• Services. The agreement should describe the scope of services that the developer will provide.  The company may want detailed schedules that describe the work to be done and the time frame for delivery. Some contracts or incorporated exhibits have layouts of the entire website.  I saw one recent contract in which the layout of each page was put into a PowerPoint presentation and attached to the agreement.     
  • Cost. The project could be billed hourly or by the task.  Some deals say that the developer gets paid at the conclusion of certain periods of time—like the end of each month.  When I represent businesses that want a new website, I generally draft the agreement so that payments are tied to specific objective milestones, and not the passage of time.  I have generally found that such projects move forward faster.  
  • Intellectual property ownership and protection. The agreement should specify who will own the website content.  Work made for hire language that addresses the critical issue of copyright ownership may be appropriate.  The issue of ownership is often overlooked to the frequent detriment of the company.  Generally, in the absence of a written contract providing otherwise, independent website developers (independent contractors by definition) own the intellectual property they bring to a website even if the company pays for the website work.  A detailed discussion of the intellectual property issues involved in the typical software and website development deal exceeds the scope of this article.  The attorney who drafts website development deals will want to have a good understanding of the relevant issues.     
  • Technical considerations. The agreement may set forth the software the developer will use.  Websites need to be readable and glitch-free on all of the major Internet browsers, including Explorer, Chrome, Firefox and Safari.  Websites should be smartphone-friendly too. 
  • Advertising and promotion. The agreement may provide that the developer will promote the website, place advertising on the website, or both. Many people use search engines to find websites, and the agreement could obligate the developer to list the website with search engines or perform tasks that make the website “search engine optimized.”  The website developer may want to include an acknowledgement on the website to highlight its work.
  • Hosting services. Some website developers possess the capability to host the website. If so, the agreement should set forth the terms of the hosting arrangement.
  • Updates and new features. Companies often wish to change the content, functions and features available on their websites. If the website developer will retain responsibility for updates and modifications, the agreement should set forth payment terms and schedules appropriate to the circumstances.

These are just a few of the terms a company may want to include in the website development agreement. Ultimately, the agreement should be tailored to the company’s specific needs and preferences and anticipate the issues that may arise during the life of the website.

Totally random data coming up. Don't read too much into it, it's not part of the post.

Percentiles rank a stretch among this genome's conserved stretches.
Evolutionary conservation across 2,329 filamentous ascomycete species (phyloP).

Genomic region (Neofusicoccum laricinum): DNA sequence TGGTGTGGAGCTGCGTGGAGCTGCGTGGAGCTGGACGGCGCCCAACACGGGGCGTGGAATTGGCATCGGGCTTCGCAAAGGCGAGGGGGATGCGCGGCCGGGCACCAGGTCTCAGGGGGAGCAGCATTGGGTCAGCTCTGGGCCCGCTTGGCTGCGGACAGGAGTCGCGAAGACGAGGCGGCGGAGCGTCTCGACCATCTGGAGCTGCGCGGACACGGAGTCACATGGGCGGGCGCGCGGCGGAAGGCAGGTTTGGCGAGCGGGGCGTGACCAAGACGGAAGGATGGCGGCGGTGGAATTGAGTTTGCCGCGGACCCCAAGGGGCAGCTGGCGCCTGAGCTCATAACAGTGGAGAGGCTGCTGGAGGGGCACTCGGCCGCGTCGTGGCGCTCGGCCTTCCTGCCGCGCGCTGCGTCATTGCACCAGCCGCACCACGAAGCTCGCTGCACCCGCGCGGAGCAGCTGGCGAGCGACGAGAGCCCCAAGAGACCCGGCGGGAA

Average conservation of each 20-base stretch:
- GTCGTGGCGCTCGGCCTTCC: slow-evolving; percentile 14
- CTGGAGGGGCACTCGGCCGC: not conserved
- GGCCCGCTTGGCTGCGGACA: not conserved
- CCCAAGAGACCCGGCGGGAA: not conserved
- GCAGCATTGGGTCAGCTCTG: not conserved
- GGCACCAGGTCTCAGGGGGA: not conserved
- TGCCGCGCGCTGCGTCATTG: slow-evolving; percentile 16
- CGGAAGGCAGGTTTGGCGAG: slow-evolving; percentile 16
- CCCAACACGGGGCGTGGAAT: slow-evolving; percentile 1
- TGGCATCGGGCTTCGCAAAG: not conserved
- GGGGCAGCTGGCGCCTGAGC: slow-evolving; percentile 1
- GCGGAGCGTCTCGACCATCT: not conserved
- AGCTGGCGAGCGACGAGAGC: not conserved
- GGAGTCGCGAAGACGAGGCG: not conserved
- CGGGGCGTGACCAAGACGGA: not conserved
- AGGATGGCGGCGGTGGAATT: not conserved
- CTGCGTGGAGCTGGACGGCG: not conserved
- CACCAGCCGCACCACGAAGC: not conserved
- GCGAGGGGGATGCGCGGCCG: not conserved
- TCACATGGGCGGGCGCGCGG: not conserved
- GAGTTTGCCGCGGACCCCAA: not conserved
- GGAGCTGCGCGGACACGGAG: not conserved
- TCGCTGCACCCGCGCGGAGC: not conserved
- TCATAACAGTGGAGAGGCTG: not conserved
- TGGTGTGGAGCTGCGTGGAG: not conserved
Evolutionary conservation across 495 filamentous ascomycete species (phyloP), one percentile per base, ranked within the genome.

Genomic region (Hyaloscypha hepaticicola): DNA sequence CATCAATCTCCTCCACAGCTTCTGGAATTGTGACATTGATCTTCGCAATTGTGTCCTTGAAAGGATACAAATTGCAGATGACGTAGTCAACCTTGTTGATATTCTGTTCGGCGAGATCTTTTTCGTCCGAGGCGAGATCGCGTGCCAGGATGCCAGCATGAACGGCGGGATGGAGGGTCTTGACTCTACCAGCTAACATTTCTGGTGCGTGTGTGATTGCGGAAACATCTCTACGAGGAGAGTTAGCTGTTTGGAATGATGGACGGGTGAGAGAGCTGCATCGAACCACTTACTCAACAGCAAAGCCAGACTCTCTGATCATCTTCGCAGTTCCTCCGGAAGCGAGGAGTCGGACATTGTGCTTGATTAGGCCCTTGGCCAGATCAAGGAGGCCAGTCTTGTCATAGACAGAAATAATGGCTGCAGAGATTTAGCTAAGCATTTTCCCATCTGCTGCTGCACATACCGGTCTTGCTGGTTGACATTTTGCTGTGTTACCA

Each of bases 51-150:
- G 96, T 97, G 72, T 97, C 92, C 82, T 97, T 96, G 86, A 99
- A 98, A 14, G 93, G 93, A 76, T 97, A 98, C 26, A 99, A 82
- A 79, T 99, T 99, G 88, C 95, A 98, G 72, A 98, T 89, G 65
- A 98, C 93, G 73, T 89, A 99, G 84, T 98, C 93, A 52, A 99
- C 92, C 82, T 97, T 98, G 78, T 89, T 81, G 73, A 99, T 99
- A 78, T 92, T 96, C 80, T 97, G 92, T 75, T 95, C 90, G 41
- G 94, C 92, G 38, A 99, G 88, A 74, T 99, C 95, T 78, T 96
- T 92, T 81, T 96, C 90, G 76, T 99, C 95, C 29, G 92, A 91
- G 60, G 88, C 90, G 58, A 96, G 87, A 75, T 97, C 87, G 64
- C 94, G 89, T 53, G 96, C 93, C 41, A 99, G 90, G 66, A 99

FTC Publishes New Online Advertising Disclosure Guidelines

The new FTC guidance .com Disclosures: How To Make Effective Disclosures In Digital Advertising can be found by clicking here.  Among other things, the guidelines address the application of the clear and conspicuous disclosure rules to online advertising.  The guidelines acknowledge the multiple ways that consumers access internet content and the expanding use of handheld devices and smartphones with small screens.  Regardless of the device used by the consumer to access the content, disclosures should be prominent (not buried) and in appropriate proximity to the relevant claim.  
Many websites put disclosures in hyperlinks.  The guidance stresses the importance of appropriate labels for such hyperlinks.  
The FTC guidance should be required reading for online advertisers.    

The Emerging Copyright and Publishing Law for Writers seminar

This Saturday (May 18) I will be giving a seminar on copyright and publishing law to the Panhandle Professional Writers organization in Amarillo.   The seminar is titled “The Emerging Copyright and Publishing Law for Writers.”  This seminar will be held on Saturday, May 18, 2013 from 10:00 a.m. to 3:00 p.m. at the Amarillo Senior Citizens Center, 1217 S. Tyler, Amarillo, Texas.  Check-in starts at 9:30 a.m.
PPW always inspires me.  I really enjoy being around creative people!  This seminar has been an annual event for PPW for four consecutive years.  The audience participation and questions are always great.
If you are interested in attending, there is a $10.00 charge for the meeting plus an additional $10.00 fee for lunch.  You can make reservations by calling Donna Otto at (806) 681-4181 or by e-mail to ppwlunch@gmail.com.  I hope to see you there!  
You can learn more about the program by clicking here: http://www.panhandleprowriters.org/bimonthly-programs
You can learn more about the Panhandle Professional Writers by going to their website at http://www.panhandleprowriters.org/home
Thank you to PPW for making this happen!